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Diathesis Stress Model: 19 Examples Of Risk and Protective Factors

| What is Diathesis-Stress Model | What Is Diathesis | The Dual Risk Model | Diathesis And Stress Interaction | Diathesis Stress Model Examples |

Although stress is an inevitable part of a person’s life, it has different effects on different people.

Some people develop a disorder after exposure to major environmental stressors, while others do not.

Scientists have been trying to find out and explain what causes this difference in outcomes.

The diathesis-stress model is one explanation based on scientific understanding.

What is the diathesis-stress model?

The diathesis-stress model describes how the interaction of predisposition (diathesis) and stressful situations (stress) can trigger physical or mental health disorders. It is also known as the stress-vulnerability model or stress-diathesis model.

What is diathesis?

Diathesis is a person’s predisposition or vulnerability to a medical condition, which can be a psychological or physical disorder. This terminology was first used in psychiatry in the study of schizophrenia and later depression and other disorders.

Predispositions can be inherited genetically​1​, created by environmental stressors early in life, or caused by the genetics x environment interaction (GxE) ​2​.

According to the diathesis-stress theory, stress is more likely to develop physical or mental illnesses in someone predisposed to it than in someone without the disposition​3​.

girl covers up her face with her palms. A child's vulnerability can be explained by the diathesis stress model.

The Dual Risk Model

The diathesis-stress model is also known as the dual risk model​4​ because the effects of stress play two roles.

A person’s predisposition can be genetic or acquired after birth.

Certain early life experiences can lower an individual’s threshold for developing mental disorders and allow subsequent stressors to trigger disorders more easily. Therefore, environmental risk factors in early life can increase a person’s predisposition later in life.

Stress, therefore, plays a dual role​5​:

  • Early stress exerts a formative influence on children increasing their underlying vulnerability to disorders.
  • Later stress exerts a precipitating or triggering influence by activating the actual onset of the disorders.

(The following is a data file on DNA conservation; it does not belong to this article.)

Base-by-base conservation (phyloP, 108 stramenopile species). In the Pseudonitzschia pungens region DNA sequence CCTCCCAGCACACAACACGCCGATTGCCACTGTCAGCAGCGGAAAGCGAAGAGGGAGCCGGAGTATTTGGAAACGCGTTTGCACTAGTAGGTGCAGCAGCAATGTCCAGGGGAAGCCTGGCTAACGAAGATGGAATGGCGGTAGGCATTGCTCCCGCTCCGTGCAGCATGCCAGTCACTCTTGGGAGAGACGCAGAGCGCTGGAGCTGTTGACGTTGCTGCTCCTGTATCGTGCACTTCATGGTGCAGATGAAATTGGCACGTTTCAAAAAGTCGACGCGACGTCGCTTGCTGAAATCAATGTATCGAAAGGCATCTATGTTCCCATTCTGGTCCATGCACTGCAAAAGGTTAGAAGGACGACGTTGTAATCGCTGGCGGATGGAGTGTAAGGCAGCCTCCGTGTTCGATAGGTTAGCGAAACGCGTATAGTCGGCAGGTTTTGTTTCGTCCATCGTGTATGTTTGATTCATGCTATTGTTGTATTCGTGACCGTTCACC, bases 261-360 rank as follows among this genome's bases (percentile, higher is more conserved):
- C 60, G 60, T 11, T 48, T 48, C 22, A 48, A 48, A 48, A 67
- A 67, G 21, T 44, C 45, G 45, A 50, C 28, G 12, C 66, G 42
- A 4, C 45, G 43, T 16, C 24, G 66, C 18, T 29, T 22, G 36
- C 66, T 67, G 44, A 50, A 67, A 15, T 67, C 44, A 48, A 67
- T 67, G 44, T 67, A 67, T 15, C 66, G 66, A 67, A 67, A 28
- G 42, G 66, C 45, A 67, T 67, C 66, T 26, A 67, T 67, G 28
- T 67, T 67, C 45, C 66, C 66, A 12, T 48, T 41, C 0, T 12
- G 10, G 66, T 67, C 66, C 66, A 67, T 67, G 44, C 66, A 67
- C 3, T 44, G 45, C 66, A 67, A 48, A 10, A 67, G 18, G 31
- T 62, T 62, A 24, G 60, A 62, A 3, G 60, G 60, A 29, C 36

guy sits at a corner on the ground

Diathesis And Stress Interaction

According to the Diathesis-Stress Model, mental health problems can be triggered by the presence of both diatheses and stress.

This is a plausible explanation for why some people develop mental disorders when facing stressful life events while others don’t.

At first glance, this model suggests that diathesis and stress are two independent qualities that could exist on their own without the other. In this early version of the Diathesis-Stress Model, the interaction between vulnerability and stress was clear-cut: Stress activated the diathesis, which in turn brought about the onset of the disorder​6​.

But in recent years, researchers have discovered several ways in which diathesis and stress may interact and influence each other.

Top view of a woman sleeping on the desk near a laptop is an example of stress vulnerability model

Diathesis Can Cause Stress

One possible interaction between diathesis and stress is that the underlying predisposition may cause or affect the experience of stress. That is, having certain vulnerabilities may increase one’s likelihood of incurring a high level of stress.

For instance, a genetic vulnerability may cause a person to cope with life in a way that creates a stressor that normal people without the trait will not experience.

This bidirectional influence can be seen in some individuals predisposed to depressive symptoms.

These individuals may exhibit irritability, fatigue, and social withdrawal. These symptoms can cause problems in their interpersonal relationships and employment. If those problems end up causing the loss of a close relationship or job, those experiences become the stressors that catalyze the onset of major depressive disorder​5​.